Often our intentions in business are quite different than our actions, which causes organizational and communication dissonance. [more]
At a team meeting recently, Bill Leamon said something I hope I never forget:
“We judge ourselves by our intentions, but we judge others by their actions.”
He laughed when I made such a big deal about the comment. I wrote it down and told him I needed to think deeply about that statement. He simply said, “I probably picked it up somewhere but I don’t know where.”
Wherever it came from, it’s a pretty compelling statement to me. Here’s why:
For years, I’d heard and tried to follow the old saw that people judge you by your actions not your intentions.
And of course we’ve all been told “the road to hell is paved with good intentions.”
So, as most of us do, I’ve tried hard to match action to intention, often failing and often succeeding.
But I’d never considered the paradox of how I judge myself versus how I judge others. And it stops me cold.
On a personal level, I shudder to think of 100,000 times my intense personality caused me to dig into someone with my laser cutter mouth. Alice has always said that even the tone of my voice can bring people to their knees.
I now imagine the aftermath of a tense exchange with one of my children way back when:
My view: “Well, that was rough but my intention is good – I have to make the right behavior clear to him/her.”
Their view: “Wow, that’s pretty bad behavior for a Dad that loves me; couldn’t he have just said it a little nicer?”
As Bill said, I was judging my intentions while my kids were judging my actions.
And no ground was gained. In fact, I’m sure many times it was lost.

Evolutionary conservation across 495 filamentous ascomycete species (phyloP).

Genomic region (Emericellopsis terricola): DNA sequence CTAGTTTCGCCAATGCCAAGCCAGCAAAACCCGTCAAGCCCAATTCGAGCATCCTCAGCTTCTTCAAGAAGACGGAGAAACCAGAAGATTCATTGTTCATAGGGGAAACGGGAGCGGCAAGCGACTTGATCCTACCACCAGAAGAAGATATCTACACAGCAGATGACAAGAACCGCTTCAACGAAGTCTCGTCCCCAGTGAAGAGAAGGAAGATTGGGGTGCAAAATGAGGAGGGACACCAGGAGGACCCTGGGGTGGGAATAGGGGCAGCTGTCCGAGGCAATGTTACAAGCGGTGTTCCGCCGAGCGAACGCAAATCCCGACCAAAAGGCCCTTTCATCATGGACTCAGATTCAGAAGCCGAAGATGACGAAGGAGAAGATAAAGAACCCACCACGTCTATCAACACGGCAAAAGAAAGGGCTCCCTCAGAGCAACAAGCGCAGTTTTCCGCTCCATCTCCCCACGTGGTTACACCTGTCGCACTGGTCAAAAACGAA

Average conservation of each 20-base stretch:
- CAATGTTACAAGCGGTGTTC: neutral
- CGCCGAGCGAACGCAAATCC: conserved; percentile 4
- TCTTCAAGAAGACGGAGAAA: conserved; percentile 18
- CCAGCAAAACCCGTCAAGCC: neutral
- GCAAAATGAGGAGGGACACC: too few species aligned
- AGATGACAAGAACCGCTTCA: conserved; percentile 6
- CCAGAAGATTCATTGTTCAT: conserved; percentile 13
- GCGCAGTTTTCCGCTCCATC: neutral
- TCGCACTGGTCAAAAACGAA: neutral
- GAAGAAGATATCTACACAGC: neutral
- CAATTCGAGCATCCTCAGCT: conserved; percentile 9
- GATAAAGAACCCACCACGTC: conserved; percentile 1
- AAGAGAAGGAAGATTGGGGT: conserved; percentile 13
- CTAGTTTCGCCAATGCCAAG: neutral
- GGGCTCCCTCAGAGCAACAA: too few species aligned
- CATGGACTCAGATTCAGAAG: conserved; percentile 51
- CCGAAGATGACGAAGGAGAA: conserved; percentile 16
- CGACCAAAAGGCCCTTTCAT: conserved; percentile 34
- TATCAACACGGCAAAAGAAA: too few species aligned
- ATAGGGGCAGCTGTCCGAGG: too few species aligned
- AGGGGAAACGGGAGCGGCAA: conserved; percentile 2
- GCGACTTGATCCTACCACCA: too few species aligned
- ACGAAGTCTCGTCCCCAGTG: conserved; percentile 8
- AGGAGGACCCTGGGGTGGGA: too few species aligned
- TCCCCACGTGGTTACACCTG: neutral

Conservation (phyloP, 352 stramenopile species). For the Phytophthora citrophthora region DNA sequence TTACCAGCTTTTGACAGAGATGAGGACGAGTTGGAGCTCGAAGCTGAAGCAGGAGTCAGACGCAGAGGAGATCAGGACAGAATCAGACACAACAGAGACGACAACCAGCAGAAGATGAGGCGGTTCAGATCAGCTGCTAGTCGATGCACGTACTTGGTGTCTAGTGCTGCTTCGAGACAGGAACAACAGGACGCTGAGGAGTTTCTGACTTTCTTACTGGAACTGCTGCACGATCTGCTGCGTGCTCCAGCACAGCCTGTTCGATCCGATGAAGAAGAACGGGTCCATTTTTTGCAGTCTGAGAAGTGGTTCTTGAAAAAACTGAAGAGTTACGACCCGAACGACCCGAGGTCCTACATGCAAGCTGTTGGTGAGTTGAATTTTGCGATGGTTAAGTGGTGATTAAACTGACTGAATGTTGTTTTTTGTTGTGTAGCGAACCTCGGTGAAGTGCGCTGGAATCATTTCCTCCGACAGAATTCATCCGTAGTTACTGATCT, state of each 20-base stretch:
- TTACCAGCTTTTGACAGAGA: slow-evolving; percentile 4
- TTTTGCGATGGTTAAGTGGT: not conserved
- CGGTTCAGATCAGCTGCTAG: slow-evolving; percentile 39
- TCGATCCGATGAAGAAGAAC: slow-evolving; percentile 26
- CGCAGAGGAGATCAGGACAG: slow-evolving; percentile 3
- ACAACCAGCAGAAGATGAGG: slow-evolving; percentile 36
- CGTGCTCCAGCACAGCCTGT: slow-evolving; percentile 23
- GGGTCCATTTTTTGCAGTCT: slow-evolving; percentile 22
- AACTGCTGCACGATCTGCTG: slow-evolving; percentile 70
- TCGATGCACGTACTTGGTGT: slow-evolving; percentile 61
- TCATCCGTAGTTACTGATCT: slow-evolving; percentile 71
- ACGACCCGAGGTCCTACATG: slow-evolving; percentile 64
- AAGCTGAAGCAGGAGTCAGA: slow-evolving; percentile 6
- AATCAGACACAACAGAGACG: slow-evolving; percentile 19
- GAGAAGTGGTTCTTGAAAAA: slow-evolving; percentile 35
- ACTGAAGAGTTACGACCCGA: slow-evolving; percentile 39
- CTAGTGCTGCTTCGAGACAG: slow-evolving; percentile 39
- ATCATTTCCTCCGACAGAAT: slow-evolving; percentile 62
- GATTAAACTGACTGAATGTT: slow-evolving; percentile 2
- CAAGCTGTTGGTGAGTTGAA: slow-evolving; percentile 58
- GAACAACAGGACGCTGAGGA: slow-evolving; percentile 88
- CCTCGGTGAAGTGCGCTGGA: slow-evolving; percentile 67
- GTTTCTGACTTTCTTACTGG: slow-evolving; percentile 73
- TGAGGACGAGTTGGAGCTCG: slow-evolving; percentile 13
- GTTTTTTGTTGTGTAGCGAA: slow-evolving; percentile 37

In business it gets even hairier because with my kids and those close to me I was able to “make up” for my human errors over time (just as they “make up” for theirs.)
The business picture that comes back includes many customer actions I misread.
Let’s say the customer demanded a price reduction.
My judgment of her actions says she’s a cheapskate or maybe he’s just trying to screw us.
What’s worse, my temptation then becomes to screw him back.
When I coulda shoulda woulda just asked the customer, “What’s behind your price reduction request?”
Maybe I’d find out, as I actually did several times, that it was temporary pressure from their management to cut across the board and that once they got into the new budget they could return our losses.
I remember one time I asked a huge client what the intention of their price cut request was and when he said it was a temporary restraint, we were able to develop a better product for less money by creating a three year contract. Everybody won.
So, how does this translate into our current work?
For me, it’s now an even trickier issue than when I was in business. That is, more of my time now is spent working with non-profit executives where business-related actions (vs. intentions) are often harder to decipher.
That is because these executives received traditional non-profit education and training which is client – not business – focused.
So, when one of them takes an action that makes no sense to me (who is educated and trained in business discipline) I must be very careful (and patient, I might add) to separate their action from their intention.
When I see an exec spending 40% of their staff time on events that produce 15% of their income, I must remember that their actions belie their intention.
Event based revenue production is simply what they were taught to do. They run events because fund raising, the most distasteful part of their job, must be done and events have traditionally been the best way to raise money.
My job is then to change both their intention and their action to help them develop non ask-based sources of revenue. Social businesses that can create more sustainable revenue streams so that they can do more of what they intend to do – serve those who need and deserve our care and compassion.
And it’s often tough for me to convince them by my actions that my intention is not to make them business people, but instead my intention is to help them grow their mission.
How many times in a day or a week do we make that same mistake – seeing our intentions but judging others’ actions?
I believe, in my case and maybe yours, it’s frequent.
Take a moment and look at how that affects your organization, for-profit or non-profit. If you’re like me, separating actions and intentions will help you find a few things to fix.